Posted by Greyhair at 8:50 AM
Wednesday, September 5, 2007
Several media types have taken liberties with describing the filthy dirty hippies of the internets and their illiterate nature. Kevin put together an interesting list to show us all the truth:
Josh Marshall: Princeton, Brown PhD Like Drum, I can barely compete only having a Master's from USF. But I did have to read a book or two. I know it's a paltry comparison to High Broderism, but it will have to do.
Markos Moulitsas: Northern Illinois University, Boston University Law
Ezra Klein: UCLA
Duncan Black: Indiana University of Pennsylvania, Brown PhD
John Aravosis: University of Illinois, UParis, Georgetown Law
Jeralyn Merritt: UMichigan, UDenver Law
Matt Yglesias: Harvard
Arianna Huffington: Cambridge
Brad DeLong: Harvard, Harvard PhD
Mark Kleiman: Haverford, Harvard PhD
Glenn Greenwald: George Washington, NYU Law
Jane Hamsher: USC (masters)
Posted by Greyhair at 6:03 PM
More like this:
Now that another legislative showdown over Iraq is looming, John Edwards is returning to a theme that early on animated his campaign: The insistence that Congress stand its ground against the White House and force an end to the war. Damned straight.
On a conference call just now with reporters, John Edwards reiterated that message, this time in light of the upcoming reports from the White House and General Petraeus. He delivered a simple message: If Congress can't get an Iraq funding bill with withdrawal timetables into law, it shouldn't pass one at all.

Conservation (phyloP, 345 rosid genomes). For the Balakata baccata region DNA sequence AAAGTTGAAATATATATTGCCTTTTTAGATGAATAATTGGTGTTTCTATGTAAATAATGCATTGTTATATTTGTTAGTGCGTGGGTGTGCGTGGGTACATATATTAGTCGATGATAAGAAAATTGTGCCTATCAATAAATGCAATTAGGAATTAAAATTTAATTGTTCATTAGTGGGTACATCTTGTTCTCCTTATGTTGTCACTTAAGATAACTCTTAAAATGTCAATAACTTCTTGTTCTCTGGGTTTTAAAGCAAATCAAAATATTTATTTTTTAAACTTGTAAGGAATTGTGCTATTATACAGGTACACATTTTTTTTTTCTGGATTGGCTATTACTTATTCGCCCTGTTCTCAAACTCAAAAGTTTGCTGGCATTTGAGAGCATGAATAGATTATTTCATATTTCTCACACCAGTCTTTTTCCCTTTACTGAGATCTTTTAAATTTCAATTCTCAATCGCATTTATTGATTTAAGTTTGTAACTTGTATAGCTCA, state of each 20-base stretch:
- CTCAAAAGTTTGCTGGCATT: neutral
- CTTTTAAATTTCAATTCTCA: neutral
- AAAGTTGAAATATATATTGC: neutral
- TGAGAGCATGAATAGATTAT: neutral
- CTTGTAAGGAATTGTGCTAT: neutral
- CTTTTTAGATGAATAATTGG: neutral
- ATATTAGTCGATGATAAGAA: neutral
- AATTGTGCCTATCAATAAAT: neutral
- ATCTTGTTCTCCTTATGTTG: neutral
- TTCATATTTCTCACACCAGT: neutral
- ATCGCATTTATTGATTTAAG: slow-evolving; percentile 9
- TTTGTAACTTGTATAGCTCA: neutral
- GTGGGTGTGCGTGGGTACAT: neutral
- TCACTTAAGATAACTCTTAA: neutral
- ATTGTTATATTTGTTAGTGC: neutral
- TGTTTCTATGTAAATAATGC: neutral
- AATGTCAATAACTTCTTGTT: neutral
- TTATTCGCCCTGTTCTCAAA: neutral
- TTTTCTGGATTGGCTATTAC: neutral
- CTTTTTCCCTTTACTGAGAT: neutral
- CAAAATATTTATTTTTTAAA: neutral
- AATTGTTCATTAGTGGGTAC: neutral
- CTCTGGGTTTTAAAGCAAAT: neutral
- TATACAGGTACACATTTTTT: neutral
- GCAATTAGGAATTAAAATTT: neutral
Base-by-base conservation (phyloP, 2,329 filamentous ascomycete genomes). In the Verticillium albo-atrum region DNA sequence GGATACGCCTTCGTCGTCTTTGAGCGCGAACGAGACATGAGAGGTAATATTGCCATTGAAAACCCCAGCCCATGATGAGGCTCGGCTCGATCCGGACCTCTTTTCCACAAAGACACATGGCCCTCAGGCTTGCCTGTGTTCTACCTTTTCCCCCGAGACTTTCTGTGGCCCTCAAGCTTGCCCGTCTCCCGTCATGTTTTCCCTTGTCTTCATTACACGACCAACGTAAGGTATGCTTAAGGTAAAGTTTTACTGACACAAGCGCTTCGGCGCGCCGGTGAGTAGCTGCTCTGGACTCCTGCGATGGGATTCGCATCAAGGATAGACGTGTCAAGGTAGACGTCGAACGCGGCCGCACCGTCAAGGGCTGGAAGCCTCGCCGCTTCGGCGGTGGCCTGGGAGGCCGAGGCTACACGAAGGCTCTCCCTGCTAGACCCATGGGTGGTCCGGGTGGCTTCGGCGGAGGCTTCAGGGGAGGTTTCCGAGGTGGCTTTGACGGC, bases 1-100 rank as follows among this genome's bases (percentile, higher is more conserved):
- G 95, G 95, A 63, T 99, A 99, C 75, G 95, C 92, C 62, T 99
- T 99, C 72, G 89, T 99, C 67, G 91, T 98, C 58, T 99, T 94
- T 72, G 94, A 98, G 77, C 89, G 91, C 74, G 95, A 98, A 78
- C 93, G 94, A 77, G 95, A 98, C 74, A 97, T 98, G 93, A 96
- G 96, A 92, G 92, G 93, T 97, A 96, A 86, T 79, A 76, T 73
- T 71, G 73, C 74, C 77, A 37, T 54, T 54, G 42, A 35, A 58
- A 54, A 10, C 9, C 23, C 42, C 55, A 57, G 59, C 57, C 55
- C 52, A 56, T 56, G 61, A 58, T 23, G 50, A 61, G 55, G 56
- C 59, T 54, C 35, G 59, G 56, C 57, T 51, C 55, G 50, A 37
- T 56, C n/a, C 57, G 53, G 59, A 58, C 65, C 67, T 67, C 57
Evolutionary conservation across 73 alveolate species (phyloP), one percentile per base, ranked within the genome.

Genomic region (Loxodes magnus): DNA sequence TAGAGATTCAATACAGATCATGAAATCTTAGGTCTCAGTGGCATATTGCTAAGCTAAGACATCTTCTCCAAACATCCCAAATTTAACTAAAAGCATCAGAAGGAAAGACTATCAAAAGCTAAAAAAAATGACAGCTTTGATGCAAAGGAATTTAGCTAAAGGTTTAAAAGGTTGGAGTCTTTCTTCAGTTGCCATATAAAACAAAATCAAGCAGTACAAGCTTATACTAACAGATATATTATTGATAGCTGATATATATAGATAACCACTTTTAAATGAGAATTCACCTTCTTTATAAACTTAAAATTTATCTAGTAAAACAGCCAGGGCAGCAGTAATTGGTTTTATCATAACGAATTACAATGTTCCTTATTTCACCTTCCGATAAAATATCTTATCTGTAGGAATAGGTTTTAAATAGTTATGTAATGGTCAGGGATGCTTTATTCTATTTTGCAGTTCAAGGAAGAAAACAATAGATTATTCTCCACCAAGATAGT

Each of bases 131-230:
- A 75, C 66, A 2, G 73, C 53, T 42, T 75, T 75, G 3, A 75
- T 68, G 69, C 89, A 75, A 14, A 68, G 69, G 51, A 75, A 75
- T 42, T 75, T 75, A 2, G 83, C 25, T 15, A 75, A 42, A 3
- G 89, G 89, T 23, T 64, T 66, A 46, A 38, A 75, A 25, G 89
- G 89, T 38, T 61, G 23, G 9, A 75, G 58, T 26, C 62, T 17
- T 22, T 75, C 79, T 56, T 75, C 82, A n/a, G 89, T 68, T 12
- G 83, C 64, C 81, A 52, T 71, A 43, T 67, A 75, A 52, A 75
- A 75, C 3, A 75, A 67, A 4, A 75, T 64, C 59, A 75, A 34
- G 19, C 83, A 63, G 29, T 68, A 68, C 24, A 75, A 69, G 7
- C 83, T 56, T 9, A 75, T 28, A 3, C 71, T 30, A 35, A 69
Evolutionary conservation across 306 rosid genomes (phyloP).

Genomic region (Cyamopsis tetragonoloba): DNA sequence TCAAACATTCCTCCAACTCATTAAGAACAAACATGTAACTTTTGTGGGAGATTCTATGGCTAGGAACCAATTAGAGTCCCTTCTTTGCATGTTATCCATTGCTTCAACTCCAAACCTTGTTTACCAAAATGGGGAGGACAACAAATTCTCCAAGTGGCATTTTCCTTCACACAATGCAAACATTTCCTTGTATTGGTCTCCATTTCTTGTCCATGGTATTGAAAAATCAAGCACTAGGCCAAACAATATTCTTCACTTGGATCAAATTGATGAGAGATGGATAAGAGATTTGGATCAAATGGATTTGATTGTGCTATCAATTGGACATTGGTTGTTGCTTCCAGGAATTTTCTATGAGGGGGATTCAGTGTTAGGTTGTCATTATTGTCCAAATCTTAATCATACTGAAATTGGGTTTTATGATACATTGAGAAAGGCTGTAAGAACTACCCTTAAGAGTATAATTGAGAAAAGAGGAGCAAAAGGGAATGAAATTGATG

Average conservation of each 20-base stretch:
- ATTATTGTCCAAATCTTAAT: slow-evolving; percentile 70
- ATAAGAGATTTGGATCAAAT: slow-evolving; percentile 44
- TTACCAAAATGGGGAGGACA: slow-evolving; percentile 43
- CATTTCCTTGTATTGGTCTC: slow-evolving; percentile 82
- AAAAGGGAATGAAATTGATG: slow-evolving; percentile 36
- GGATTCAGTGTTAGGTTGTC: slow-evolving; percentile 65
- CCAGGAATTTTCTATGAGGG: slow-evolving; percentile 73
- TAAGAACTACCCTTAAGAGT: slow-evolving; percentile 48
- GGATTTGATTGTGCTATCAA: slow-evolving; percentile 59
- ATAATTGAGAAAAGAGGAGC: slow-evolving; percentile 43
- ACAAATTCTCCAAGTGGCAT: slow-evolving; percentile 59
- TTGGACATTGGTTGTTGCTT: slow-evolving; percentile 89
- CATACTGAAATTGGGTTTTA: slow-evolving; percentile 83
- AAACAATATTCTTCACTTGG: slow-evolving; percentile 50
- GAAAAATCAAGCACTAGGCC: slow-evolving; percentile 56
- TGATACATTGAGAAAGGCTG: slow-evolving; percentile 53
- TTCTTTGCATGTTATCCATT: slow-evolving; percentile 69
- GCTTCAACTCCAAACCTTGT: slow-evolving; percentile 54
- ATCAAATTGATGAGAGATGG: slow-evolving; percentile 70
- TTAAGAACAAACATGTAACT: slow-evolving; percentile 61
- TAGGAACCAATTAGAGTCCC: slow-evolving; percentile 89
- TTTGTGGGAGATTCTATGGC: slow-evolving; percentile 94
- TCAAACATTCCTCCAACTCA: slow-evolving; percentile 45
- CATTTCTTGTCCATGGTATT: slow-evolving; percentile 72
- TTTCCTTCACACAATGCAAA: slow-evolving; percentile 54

"It’s time for Congress to stand its ground," Edwards said on the call, as transcribed by TPM's Eric Kleefeld. "If there’s no timetable, then Congress should not submit a bill."
Posted by Greyhair at 5:55 PM
More info to put in the "we're going to bomb Iran" hopper:
From Larry Johnson's post at Huffington:
Why the hubbub over a B-52 taking off from a B-52 base in Minot, North Dakota and subsequently landing at a B-52 base in Barksdale, Louisiana? That’s like getting excited if you see a postal worker in uniform walking out of a post office. And how does someone watching a B-52 land identify the cruise missiles as nukes? It just does not make sense. I'm sure it was just a practice mission for some new pilots ... ya know, get a feel of what's it's like to have a reeeeeal crotch rocket!
So I called a old friend and retired B-52 pilot and asked him. What he told me offers one compelling case of circumstantial evidence. My buddy, let’s call him Jack D. Ripper, reminded me that the only times you put weapons on a plane is when they are on alert or if you are tasked to move the weapons to a specific site.
Then he told me something I had not heard before.
Barksdale Air Force Base is being used as a jumping off point for Middle East operations. Gee, why would we want cruise missile nukes at Barksdale Air Force Base. Can’t imagine we would need to use them in Iraq. Why would we want to preposition nuclear weapons at a base conducting Middle East operations?